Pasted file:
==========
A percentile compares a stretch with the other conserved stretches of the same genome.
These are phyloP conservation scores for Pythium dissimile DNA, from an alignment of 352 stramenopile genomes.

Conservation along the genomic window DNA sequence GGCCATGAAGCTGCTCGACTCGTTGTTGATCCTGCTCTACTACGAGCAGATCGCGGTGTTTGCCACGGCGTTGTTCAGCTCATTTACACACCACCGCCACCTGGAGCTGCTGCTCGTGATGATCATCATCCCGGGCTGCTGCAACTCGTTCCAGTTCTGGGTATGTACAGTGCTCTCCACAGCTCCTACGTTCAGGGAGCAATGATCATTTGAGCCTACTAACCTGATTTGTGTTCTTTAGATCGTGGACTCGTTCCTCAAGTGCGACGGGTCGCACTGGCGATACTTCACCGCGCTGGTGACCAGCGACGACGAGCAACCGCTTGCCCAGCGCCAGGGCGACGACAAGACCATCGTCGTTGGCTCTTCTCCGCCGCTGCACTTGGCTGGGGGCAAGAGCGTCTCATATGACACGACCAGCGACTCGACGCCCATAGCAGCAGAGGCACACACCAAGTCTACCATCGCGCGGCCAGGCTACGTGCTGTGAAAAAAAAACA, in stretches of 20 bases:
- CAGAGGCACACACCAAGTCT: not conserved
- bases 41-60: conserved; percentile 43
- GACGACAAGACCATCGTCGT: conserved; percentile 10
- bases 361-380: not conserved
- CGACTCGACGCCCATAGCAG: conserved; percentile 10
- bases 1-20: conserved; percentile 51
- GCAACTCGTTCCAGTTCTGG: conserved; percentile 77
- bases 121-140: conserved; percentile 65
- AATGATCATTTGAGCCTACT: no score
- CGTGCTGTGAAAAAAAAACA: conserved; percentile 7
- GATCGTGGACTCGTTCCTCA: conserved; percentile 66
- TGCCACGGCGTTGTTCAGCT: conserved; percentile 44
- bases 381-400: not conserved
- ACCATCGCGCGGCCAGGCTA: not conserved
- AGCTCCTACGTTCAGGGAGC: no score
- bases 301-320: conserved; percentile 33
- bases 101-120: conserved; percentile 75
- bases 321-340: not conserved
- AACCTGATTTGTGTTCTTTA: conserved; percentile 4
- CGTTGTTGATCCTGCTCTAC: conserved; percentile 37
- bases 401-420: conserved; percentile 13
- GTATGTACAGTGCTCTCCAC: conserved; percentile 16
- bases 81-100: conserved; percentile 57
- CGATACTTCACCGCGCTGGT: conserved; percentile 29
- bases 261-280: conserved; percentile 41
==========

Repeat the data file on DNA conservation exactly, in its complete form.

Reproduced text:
A percentile compares a stretch with the other conserved stretches of the same genome.
These are phyloP conservation scores for Pythium dissimile DNA, from an alignment of 352 stramenopile genomes.

Conservation along the genomic window DNA sequence GGCCATGAAGCTGCTCGACTCGTTGTTGATCCTGCTCTACTACGAGCAGATCGCGGTGTTTGCCACGGCGTTGTTCAGCTCATTTACACACCACCGCCACCTGGAGCTGCTGCTCGTGATGATCATCATCCCGGGCTGCTGCAACTCGTTCCAGTTCTGGGTATGTACAGTGCTCTCCACAGCTCCTACGTTCAGGGAGCAATGATCATTTGAGCCTACTAACCTGATTTGTGTTCTTTAGATCGTGGACTCGTTCCTCAAGTGCGACGGGTCGCACTGGCGATACTTCACCGCGCTGGTGACCAGCGACGACGAGCAACCGCTTGCCCAGCGCCAGGGCGACGACAAGACCATCGTCGTTGGCTCTTCTCCGCCGCTGCACTTGGCTGGGGGCAAGAGCGTCTCATATGACACGACCAGCGACTCGACGCCCATAGCAGCAGAGGCACACACCAAGTCTACCATCGCGCGGCCAGGCTACGTGCTGTGAAAAAAAAACA, in stretches of 20 bases:
- CAGAGGCACACACCAAGTCT: not conserved
- bases 41-60: conserved; percentile 43
- GACGACAAGACCATCGTCGT: conserved; percentile 10
- bases 361-380: not conserved
- CGACTCGACGCCCATAGCAG: conserved; percentile 10
- bases 1-20: conserved; percentile 51
- GCAACTCGTTCCAGTTCTGG: conserved; percentile 77
- bases 121-140: conserved; percentile 65
- AATGATCATTTGAGCCTACT: no score
- CGTGCTGTGAAAAAAAAACA: conserved; percentile 7
- GATCGTGGACTCGTTCCTCA: conserved; percentile 66
- TGCCACGGCGTTGTTCAGCT: conserved; percentile 44
- bases 381-400: not conserved
- ACCATCGCGCGGCCAGGCTA: not conserved
- AGCTCCTACGTTCAGGGAGC: no score
- bases 301-320: conserved; percentile 33
- bases 101-120: conserved; percentile 75
- bases 321-340: not conserved
- AACCTGATTTGTGTTCTTTA: conserved; percentile 4
- CGTTGTTGATCCTGCTCTAC: conserved; percentile 37
- bases 401-420: conserved; percentile 13
- GTATGTACAGTGCTCTCCAC: conserved; percentile 16
- bases 81-100: conserved; percentile 57
- CGATACTTCACCGCGCTGGT: conserved; percentile 29
- bases 261-280: conserved; percentile 41